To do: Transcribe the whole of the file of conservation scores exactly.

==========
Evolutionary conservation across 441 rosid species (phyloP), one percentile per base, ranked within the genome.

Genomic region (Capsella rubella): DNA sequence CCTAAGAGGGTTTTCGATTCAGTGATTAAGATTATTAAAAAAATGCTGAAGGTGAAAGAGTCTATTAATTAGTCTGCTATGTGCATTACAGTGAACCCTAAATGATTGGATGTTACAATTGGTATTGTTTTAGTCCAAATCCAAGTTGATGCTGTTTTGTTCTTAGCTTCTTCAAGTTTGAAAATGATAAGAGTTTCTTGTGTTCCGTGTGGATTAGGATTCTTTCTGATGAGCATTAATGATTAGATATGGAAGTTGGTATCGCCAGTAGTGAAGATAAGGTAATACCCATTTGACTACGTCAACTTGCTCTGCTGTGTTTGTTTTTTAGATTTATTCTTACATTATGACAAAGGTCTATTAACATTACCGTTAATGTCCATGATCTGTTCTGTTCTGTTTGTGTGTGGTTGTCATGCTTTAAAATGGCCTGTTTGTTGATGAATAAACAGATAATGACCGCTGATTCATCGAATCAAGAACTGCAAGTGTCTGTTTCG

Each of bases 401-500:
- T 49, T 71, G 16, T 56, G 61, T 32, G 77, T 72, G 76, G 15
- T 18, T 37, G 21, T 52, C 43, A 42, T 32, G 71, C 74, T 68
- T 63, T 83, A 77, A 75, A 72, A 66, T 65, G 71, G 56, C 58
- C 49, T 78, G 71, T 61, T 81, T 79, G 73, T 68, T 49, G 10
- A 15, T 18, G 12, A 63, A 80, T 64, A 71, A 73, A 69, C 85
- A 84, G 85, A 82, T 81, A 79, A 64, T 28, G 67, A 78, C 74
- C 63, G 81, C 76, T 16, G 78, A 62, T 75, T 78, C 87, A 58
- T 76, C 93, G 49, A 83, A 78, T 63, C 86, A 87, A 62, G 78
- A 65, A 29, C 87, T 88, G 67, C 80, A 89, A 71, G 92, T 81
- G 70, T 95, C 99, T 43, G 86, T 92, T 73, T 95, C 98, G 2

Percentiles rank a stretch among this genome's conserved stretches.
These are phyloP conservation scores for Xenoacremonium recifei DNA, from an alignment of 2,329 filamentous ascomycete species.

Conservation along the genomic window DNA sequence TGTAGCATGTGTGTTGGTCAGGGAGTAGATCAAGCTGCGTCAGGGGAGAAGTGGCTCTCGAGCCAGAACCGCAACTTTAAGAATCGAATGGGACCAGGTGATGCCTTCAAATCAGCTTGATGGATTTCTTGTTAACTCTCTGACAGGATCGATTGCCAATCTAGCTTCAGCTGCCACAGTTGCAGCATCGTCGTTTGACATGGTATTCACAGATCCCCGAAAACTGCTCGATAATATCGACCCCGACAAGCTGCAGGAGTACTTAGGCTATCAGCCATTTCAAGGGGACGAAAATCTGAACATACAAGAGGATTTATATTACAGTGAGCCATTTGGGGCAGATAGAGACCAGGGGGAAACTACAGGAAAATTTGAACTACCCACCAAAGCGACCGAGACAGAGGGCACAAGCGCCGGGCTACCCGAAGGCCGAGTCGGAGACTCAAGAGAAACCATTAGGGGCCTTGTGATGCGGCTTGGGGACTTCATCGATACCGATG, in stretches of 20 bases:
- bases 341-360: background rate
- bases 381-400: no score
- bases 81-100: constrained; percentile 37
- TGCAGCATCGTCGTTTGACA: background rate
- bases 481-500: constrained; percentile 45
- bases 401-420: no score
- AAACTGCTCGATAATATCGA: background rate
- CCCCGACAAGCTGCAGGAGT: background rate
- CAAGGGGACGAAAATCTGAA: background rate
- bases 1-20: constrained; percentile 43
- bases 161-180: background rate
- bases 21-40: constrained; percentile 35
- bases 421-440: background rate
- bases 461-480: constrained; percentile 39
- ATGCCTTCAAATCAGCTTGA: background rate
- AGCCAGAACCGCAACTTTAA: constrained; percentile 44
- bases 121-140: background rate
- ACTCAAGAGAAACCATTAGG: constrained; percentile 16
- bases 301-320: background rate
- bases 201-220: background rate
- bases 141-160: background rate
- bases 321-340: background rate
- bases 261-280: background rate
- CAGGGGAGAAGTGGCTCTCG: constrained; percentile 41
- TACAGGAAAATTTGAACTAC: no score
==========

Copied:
Evolutionary conservation across 441 rosid species (phyloP), one percentile per base, ranked within the genome.

Genomic region (Capsella rubella): DNA sequence CCTAAGAGGGTTTTCGATTCAGTGATTAAGATTATTAAAAAAATGCTGAAGGTGAAAGAGTCTATTAATTAGTCTGCTATGTGCATTACAGTGAACCCTAAATGATTGGATGTTACAATTGGTATTGTTTTAGTCCAAATCCAAGTTGATGCTGTTTTGTTCTTAGCTTCTTCAAGTTTGAAAATGATAAGAGTTTCTTGTGTTCCGTGTGGATTAGGATTCTTTCTGATGAGCATTAATGATTAGATATGGAAGTTGGTATCGCCAGTAGTGAAGATAAGGTAATACCCATTTGACTACGTCAACTTGCTCTGCTGTGTTTGTTTTTTAGATTTATTCTTACATTATGACAAAGGTCTATTAACATTACCGTTAATGTCCATGATCTGTTCTGTTCTGTTTGTGTGTGGTTGTCATGCTTTAAAATGGCCTGTTTGTTGATGAATAAACAGATAATGACCGCTGATTCATCGAATCAAGAACTGCAAGTGTCTGTTTCG

Each of bases 401-500:
- T 49, T 71, G 16, T 56, G 61, T 32, G 77, T 72, G 76, G 15
- T 18, T 37, G 21, T 52, C 43, A 42, T 32, G 71, C 74, T 68
- T 63, T 83, A 77, A 75, A 72, A 66, T 65, G 71, G 56, C 58
- C 49, T 78, G 71, T 61, T 81, T 79, G 73, T 68, T 49, G 10
- A 15, T 18, G 12, A 63, A 80, T 64, A 71, A 73, A 69, C 85
- A 84, G 85, A 82, T 81, A 79, A 64, T 28, G 67, A 78, C 74
- C 63, G 81, C 76, T 16, G 78, A 62, T 75, T 78, C 87, A 58
- T 76, C 93, G 49, A 83, A 78, T 63, C 86, A 87, A 62, G 78
- A 65, A 29, C 87, T 88, G 67, C 80, A 89, A 71, G 92, T 81
- G 70, T 95, C 99, T 43, G 86, T 92, T 73, T 95, C 98, G 2

Percentiles rank a stretch among this genome's conserved stretches.
These are phyloP conservation scores for Xenoacremonium recifei DNA, from an alignment of 2,329 filamentous ascomycete species.

Conservation along the genomic window DNA sequence TGTAGCATGTGTGTTGGTCAGGGAGTAGATCAAGCTGCGTCAGGGGAGAAGTGGCTCTCGAGCCAGAACCGCAACTTTAAGAATCGAATGGGACCAGGTGATGCCTTCAAATCAGCTTGATGGATTTCTTGTTAACTCTCTGACAGGATCGATTGCCAATCTAGCTTCAGCTGCCACAGTTGCAGCATCGTCGTTTGACATGGTATTCACAGATCCCCGAAAACTGCTCGATAATATCGACCCCGACAAGCTGCAGGAGTACTTAGGCTATCAGCCATTTCAAGGGGACGAAAATCTGAACATACAAGAGGATTTATATTACAGTGAGCCATTTGGGGCAGATAGAGACCAGGGGGAAACTACAGGAAAATTTGAACTACCCACCAAAGCGACCGAGACAGAGGGCACAAGCGCCGGGCTACCCGAAGGCCGAGTCGGAGACTCAAGAGAAACCATTAGGGGCCTTGTGATGCGGCTTGGGGACTTCATCGATACCGATG, in stretches of 20 bases:
- bases 341-360: background rate
- bases 381-400: no score
- bases 81-100: constrained; percentile 37
- TGCAGCATCGTCGTTTGACA: background rate
- bases 481-500: constrained; percentile 45
- bases 401-420: no score
- AAACTGCTCGATAATATCGA: background rate
- CCCCGACAAGCTGCAGGAGT: background rate
- CAAGGGGACGAAAATCTGAA: background rate
- bases 1-20: constrained; percentile 43
- bases 161-180: background rate
- bases 21-40: constrained; percentile 35
- bases 421-440: background rate
- bases 461-480: constrained; percentile 39
- ATGCCTTCAAATCAGCTTGA: background rate
- AGCCAGAACCGCAACTTTAA: constrained; percentile 44
- bases 121-140: background rate
- ACTCAAGAGAAACCATTAGG: constrained; percentile 16
- bases 301-320: background rate
- bases 201-220: background rate
- bases 141-160: background rate
- bases 321-340: background rate
- bases 261-280: background rate
- CAGGGGAGAAGTGGCTCTCG: constrained; percentile 41
- TACAGGAAAATTTGAACTAC: no score